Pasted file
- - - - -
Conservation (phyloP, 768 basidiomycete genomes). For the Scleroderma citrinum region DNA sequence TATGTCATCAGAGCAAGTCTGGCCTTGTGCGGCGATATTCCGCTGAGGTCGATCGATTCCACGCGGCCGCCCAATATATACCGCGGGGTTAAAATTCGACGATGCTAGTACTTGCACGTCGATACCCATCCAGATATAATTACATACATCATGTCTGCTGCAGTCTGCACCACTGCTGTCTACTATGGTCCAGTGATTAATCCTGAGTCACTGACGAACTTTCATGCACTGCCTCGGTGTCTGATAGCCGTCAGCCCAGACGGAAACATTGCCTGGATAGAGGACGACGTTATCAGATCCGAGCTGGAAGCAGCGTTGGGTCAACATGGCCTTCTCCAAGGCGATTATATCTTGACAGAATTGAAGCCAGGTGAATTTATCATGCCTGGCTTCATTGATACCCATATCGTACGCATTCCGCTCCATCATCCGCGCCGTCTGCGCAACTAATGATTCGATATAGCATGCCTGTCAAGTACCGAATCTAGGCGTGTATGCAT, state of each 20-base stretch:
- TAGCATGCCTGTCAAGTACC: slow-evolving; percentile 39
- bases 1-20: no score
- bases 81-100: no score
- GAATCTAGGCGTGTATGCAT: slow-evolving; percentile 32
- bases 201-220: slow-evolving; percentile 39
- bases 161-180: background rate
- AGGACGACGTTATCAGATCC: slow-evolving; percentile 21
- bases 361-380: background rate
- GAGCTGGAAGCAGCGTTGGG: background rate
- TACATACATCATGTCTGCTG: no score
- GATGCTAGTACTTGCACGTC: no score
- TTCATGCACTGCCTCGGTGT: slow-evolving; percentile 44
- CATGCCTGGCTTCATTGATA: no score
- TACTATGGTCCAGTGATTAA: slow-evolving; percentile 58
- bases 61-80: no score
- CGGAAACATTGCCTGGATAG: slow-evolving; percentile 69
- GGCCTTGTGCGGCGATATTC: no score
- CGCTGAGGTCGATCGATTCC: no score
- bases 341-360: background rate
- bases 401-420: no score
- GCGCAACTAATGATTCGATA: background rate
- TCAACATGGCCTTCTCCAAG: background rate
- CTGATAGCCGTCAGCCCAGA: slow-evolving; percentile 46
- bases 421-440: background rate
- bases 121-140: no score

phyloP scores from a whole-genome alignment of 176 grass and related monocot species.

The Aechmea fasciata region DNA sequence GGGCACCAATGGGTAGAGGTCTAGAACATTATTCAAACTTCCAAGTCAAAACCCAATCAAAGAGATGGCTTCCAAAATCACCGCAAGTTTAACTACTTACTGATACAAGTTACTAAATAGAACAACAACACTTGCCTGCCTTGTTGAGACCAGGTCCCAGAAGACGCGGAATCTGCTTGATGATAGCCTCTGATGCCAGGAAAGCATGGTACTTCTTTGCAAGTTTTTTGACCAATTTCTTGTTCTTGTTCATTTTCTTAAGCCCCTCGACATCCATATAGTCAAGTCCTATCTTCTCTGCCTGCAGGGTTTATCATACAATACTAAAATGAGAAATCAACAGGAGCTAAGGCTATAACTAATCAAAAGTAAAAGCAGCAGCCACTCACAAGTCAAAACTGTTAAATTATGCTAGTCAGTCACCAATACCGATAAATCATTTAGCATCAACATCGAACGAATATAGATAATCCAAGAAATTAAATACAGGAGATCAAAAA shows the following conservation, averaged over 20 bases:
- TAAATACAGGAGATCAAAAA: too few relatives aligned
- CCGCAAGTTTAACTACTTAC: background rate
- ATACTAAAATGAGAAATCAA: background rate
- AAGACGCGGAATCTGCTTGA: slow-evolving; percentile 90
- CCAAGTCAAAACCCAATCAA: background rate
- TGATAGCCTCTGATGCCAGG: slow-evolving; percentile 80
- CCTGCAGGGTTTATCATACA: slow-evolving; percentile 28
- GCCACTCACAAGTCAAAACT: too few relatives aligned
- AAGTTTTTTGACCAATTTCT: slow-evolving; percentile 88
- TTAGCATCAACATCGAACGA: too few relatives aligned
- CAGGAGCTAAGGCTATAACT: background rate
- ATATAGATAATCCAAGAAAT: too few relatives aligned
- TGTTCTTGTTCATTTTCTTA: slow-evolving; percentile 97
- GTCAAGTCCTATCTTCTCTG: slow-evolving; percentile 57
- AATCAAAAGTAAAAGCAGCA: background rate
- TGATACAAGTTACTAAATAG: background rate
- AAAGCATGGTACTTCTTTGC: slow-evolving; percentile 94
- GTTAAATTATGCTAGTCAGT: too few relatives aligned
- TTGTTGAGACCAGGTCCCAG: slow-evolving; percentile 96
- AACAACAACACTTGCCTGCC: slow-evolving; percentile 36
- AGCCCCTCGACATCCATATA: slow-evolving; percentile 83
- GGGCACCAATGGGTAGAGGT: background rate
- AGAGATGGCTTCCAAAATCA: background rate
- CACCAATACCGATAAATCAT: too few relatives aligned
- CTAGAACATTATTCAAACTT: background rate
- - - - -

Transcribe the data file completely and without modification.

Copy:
Conservation (phyloP, 768 basidiomycete genomes). For the Scleroderma citrinum region DNA sequence TATGTCATCAGAGCAAGTCTGGCCTTGTGCGGCGATATTCCGCTGAGGTCGATCGATTCCACGCGGCCGCCCAATATATACCGCGGGGTTAAAATTCGACGATGCTAGTACTTGCACGTCGATACCCATCCAGATATAATTACATACATCATGTCTGCTGCAGTCTGCACCACTGCTGTCTACTATGGTCCAGTGATTAATCCTGAGTCACTGACGAACTTTCATGCACTGCCTCGGTGTCTGATAGCCGTCAGCCCAGACGGAAACATTGCCTGGATAGAGGACGACGTTATCAGATCCGAGCTGGAAGCAGCGTTGGGTCAACATGGCCTTCTCCAAGGCGATTATATCTTGACAGAATTGAAGCCAGGTGAATTTATCATGCCTGGCTTCATTGATACCCATATCGTACGCATTCCGCTCCATCATCCGCGCCGTCTGCGCAACTAATGATTCGATATAGCATGCCTGTCAAGTACCGAATCTAGGCGTGTATGCAT, state of each 20-base stretch:
- TAGCATGCCTGTCAAGTACC: slow-evolving; percentile 39
- bases 1-20: no score
- bases 81-100: no score
- GAATCTAGGCGTGTATGCAT: slow-evolving; percentile 32
- bases 201-220: slow-evolving; percentile 39
- bases 161-180: background rate
- AGGACGACGTTATCAGATCC: slow-evolving; percentile 21
- bases 361-380: background rate
- GAGCTGGAAGCAGCGTTGGG: background rate
- TACATACATCATGTCTGCTG: no score
- GATGCTAGTACTTGCACGTC: no score
- TTCATGCACTGCCTCGGTGT: slow-evolving; percentile 44
- CATGCCTGGCTTCATTGATA: no score
- TACTATGGTCCAGTGATTAA: slow-evolving; percentile 58
- bases 61-80: no score
- CGGAAACATTGCCTGGATAG: slow-evolving; percentile 69
- GGCCTTGTGCGGCGATATTC: no score
- CGCTGAGGTCGATCGATTCC: no score
- bases 341-360: background rate
- bases 401-420: no score
- GCGCAACTAATGATTCGATA: background rate
- TCAACATGGCCTTCTCCAAG: background rate
- CTGATAGCCGTCAGCCCAGA: slow-evolving; percentile 46
- bases 421-440: background rate
- bases 121-140: no score

phyloP scores from a whole-genome alignment of 176 grass and related monocot species.

The Aechmea fasciata region DNA sequence GGGCACCAATGGGTAGAGGTCTAGAACATTATTCAAACTTCCAAGTCAAAACCCAATCAAAGAGATGGCTTCCAAAATCACCGCAAGTTTAACTACTTACTGATACAAGTTACTAAATAGAACAACAACACTTGCCTGCCTTGTTGAGACCAGGTCCCAGAAGACGCGGAATCTGCTTGATGATAGCCTCTGATGCCAGGAAAGCATGGTACTTCTTTGCAAGTTTTTTGACCAATTTCTTGTTCTTGTTCATTTTCTTAAGCCCCTCGACATCCATATAGTCAAGTCCTATCTTCTCTGCCTGCAGGGTTTATCATACAATACTAAAATGAGAAATCAACAGGAGCTAAGGCTATAACTAATCAAAAGTAAAAGCAGCAGCCACTCACAAGTCAAAACTGTTAAATTATGCTAGTCAGTCACCAATACCGATAAATCATTTAGCATCAACATCGAACGAATATAGATAATCCAAGAAATTAAATACAGGAGATCAAAAA shows the following conservation, averaged over 20 bases:
- TAAATACAGGAGATCAAAAA: too few relatives aligned
- CCGCAAGTTTAACTACTTAC: background rate
- ATACTAAAATGAGAAATCAA: background rate
- AAGACGCGGAATCTGCTTGA: slow-evolving; percentile 90
- CCAAGTCAAAACCCAATCAA: background rate
- TGATAGCCTCTGATGCCAGG: slow-evolving; percentile 80
- CCTGCAGGGTTTATCATACA: slow-evolving; percentile 28
- GCCACTCACAAGTCAAAACT: too few relatives aligned
- AAGTTTTTTGACCAATTTCT: slow-evolving; percentile 88
- TTAGCATCAACATCGAACGA: too few relatives aligned
- CAGGAGCTAAGGCTATAACT: background rate
- ATATAGATAATCCAAGAAAT: too few relatives aligned
- TGTTCTTGTTCATTTTCTTA: slow-evolving; percentile 97
- GTCAAGTCCTATCTTCTCTG: slow-evolving; percentile 57
- AATCAAAAGTAAAAGCAGCA: background rate
- TGATACAAGTTACTAAATAG: background rate
- AAAGCATGGTACTTCTTTGC: slow-evolving; percentile 94
- GTTAAATTATGCTAGTCAGT: too few relatives aligned
- TTGTTGAGACCAGGTCCCAG: slow-evolving; percentile 96
- AACAACAACACTTGCCTGCC: slow-evolving; percentile 36
- AGCCCCTCGACATCCATATA: slow-evolving; percentile 83
- GGGCACCAATGGGTAGAGGT: background rate
- AGAGATGGCTTCCAAAATCA: background rate
- CACCAATACCGATAAATCAT: too few relatives aligned
- CTAGAACATTATTCAAACTT: background rate